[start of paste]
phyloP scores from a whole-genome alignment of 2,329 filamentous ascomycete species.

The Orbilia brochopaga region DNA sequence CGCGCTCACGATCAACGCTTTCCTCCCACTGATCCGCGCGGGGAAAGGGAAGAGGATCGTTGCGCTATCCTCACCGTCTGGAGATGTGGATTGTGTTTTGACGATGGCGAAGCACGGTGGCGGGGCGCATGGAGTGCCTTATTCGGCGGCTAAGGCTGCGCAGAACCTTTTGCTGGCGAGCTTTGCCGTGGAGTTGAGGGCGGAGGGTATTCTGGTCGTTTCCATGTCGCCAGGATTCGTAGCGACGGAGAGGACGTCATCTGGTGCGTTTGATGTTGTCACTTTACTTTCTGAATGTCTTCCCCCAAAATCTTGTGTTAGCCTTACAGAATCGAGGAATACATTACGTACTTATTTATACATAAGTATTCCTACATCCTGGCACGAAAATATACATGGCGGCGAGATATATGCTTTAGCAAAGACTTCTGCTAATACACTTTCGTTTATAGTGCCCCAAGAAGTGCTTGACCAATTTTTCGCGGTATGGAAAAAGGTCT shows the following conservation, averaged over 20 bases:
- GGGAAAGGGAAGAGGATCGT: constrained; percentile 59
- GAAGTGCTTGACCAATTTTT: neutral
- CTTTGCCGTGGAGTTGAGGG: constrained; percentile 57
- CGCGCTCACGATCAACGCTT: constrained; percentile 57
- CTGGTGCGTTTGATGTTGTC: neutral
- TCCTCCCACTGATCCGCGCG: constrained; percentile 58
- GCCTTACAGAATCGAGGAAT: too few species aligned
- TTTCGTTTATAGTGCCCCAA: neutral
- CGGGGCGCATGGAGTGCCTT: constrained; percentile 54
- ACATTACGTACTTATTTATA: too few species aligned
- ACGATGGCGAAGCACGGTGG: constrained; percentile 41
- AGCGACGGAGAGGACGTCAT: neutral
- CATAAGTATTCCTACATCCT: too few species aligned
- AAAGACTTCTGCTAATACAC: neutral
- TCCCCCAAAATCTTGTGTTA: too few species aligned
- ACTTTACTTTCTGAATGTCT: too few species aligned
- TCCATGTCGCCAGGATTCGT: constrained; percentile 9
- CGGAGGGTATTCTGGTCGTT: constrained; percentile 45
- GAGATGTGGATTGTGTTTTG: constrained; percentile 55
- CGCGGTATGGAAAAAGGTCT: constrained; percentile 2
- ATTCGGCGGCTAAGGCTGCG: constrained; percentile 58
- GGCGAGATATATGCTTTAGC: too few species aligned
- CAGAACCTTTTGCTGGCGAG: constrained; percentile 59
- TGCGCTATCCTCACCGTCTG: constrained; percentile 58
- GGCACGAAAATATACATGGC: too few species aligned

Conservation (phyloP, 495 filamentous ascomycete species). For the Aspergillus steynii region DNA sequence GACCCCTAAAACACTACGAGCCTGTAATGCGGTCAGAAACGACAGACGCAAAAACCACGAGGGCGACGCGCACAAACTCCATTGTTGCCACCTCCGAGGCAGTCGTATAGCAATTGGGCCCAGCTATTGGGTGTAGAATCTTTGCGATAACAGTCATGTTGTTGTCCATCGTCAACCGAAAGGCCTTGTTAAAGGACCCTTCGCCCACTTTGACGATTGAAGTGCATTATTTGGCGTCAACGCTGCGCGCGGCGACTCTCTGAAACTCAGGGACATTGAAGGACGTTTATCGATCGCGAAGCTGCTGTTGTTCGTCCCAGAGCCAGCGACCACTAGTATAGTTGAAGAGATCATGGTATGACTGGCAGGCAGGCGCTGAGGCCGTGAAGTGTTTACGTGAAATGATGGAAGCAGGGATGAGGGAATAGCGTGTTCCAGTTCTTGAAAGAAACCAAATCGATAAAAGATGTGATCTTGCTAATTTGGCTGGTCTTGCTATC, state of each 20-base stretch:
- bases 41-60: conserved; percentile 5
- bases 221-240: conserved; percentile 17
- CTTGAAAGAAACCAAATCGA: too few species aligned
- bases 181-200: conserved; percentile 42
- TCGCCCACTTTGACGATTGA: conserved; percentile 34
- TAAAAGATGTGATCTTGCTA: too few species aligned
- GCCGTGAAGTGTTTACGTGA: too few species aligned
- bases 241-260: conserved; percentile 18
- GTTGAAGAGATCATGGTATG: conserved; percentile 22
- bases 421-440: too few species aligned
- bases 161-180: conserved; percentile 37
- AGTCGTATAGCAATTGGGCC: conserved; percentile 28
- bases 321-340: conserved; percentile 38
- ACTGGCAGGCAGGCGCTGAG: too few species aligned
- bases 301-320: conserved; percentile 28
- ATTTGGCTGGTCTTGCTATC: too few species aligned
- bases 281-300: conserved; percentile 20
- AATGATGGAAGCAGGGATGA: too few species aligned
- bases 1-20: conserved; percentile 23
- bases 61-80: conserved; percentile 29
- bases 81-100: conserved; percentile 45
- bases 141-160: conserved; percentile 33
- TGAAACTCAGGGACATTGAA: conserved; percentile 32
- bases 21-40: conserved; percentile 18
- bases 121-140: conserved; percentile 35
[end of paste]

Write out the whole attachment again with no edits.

phyloP scores from a whole-genome alignment of 2,329 filamentous ascomycete species.

The Orbilia brochopaga region DNA sequence CGCGCTCACGATCAACGCTTTCCTCCCACTGATCCGCGCGGGGAAAGGGAAGAGGATCGTTGCGCTATCCTCACCGTCTGGAGATGTGGATTGTGTTTTGACGATGGCGAAGCACGGTGGCGGGGCGCATGGAGTGCCTTATTCGGCGGCTAAGGCTGCGCAGAACCTTTTGCTGGCGAGCTTTGCCGTGGAGTTGAGGGCGGAGGGTATTCTGGTCGTTTCCATGTCGCCAGGATTCGTAGCGACGGAGAGGACGTCATCTGGTGCGTTTGATGTTGTCACTTTACTTTCTGAATGTCTTCCCCCAAAATCTTGTGTTAGCCTTACAGAATCGAGGAATACATTACGTACTTATTTATACATAAGTATTCCTACATCCTGGCACGAAAATATACATGGCGGCGAGATATATGCTTTAGCAAAGACTTCTGCTAATACACTTTCGTTTATAGTGCCCCAAGAAGTGCTTGACCAATTTTTCGCGGTATGGAAAAAGGTCT shows the following conservation, averaged over 20 bases:
- GGGAAAGGGAAGAGGATCGT: constrained; percentile 59
- GAAGTGCTTGACCAATTTTT: neutral
- CTTTGCCGTGGAGTTGAGGG: constrained; percentile 57
- CGCGCTCACGATCAACGCTT: constrained; percentile 57
- CTGGTGCGTTTGATGTTGTC: neutral
- TCCTCCCACTGATCCGCGCG: constrained; percentile 58
- GCCTTACAGAATCGAGGAAT: too few species aligned
- TTTCGTTTATAGTGCCCCAA: neutral
- CGGGGCGCATGGAGTGCCTT: constrained; percentile 54
- ACATTACGTACTTATTTATA: too few species aligned
- ACGATGGCGAAGCACGGTGG: constrained; percentile 41
- AGCGACGGAGAGGACGTCAT: neutral
- CATAAGTATTCCTACATCCT: too few species aligned
- AAAGACTTCTGCTAATACAC: neutral
- TCCCCCAAAATCTTGTGTTA: too few species aligned
- ACTTTACTTTCTGAATGTCT: too few species aligned
- TCCATGTCGCCAGGATTCGT: constrained; percentile 9
- CGGAGGGTATTCTGGTCGTT: constrained; percentile 45
- GAGATGTGGATTGTGTTTTG: constrained; percentile 55
- CGCGGTATGGAAAAAGGTCT: constrained; percentile 2
- ATTCGGCGGCTAAGGCTGCG: constrained; percentile 58
- GGCGAGATATATGCTTTAGC: too few species aligned
- CAGAACCTTTTGCTGGCGAG: constrained; percentile 59
- TGCGCTATCCTCACCGTCTG: constrained; percentile 58
- GGCACGAAAATATACATGGC: too few species aligned

Conservation (phyloP, 495 filamentous ascomycete species). For the Aspergillus steynii region DNA sequence GACCCCTAAAACACTACGAGCCTGTAATGCGGTCAGAAACGACAGACGCAAAAACCACGAGGGCGACGCGCACAAACTCCATTGTTGCCACCTCCGAGGCAGTCGTATAGCAATTGGGCCCAGCTATTGGGTGTAGAATCTTTGCGATAACAGTCATGTTGTTGTCCATCGTCAACCGAAAGGCCTTGTTAAAGGACCCTTCGCCCACTTTGACGATTGAAGTGCATTATTTGGCGTCAACGCTGCGCGCGGCGACTCTCTGAAACTCAGGGACATTGAAGGACGTTTATCGATCGCGAAGCTGCTGTTGTTCGTCCCAGAGCCAGCGACCACTAGTATAGTTGAAGAGATCATGGTATGACTGGCAGGCAGGCGCTGAGGCCGTGAAGTGTTTACGTGAAATGATGGAAGCAGGGATGAGGGAATAGCGTGTTCCAGTTCTTGAAAGAAACCAAATCGATAAAAGATGTGATCTTGCTAATTTGGCTGGTCTTGCTATC, state of each 20-base stretch:
- bases 41-60: conserved; percentile 5
- bases 221-240: conserved; percentile 17
- CTTGAAAGAAACCAAATCGA: too few species aligned
- bases 181-200: conserved; percentile 42
- TCGCCCACTTTGACGATTGA: conserved; percentile 34
- TAAAAGATGTGATCTTGCTA: too few species aligned
- GCCGTGAAGTGTTTACGTGA: too few species aligned
- bases 241-260: conserved; percentile 18
- GTTGAAGAGATCATGGTATG: conserved; percentile 22
- bases 421-440: too few species aligned
- bases 161-180: conserved; percentile 37
- AGTCGTATAGCAATTGGGCC: conserved; percentile 28
- bases 321-340: conserved; percentile 38
- ACTGGCAGGCAGGCGCTGAG: too few species aligned
- bases 301-320: conserved; percentile 28
- ATTTGGCTGGTCTTGCTATC: too few species aligned
- bases 281-300: conserved; percentile 20
- AATGATGGAAGCAGGGATGA: too few species aligned
- bases 1-20: conserved; percentile 23
- bases 61-80: conserved; percentile 29
- bases 81-100: conserved; percentile 45
- bases 141-160: conserved; percentile 33
- TGAAACTCAGGGACATTGAA: conserved; percentile 32
- bases 21-40: conserved; percentile 18
- bases 121-140: conserved; percentile 35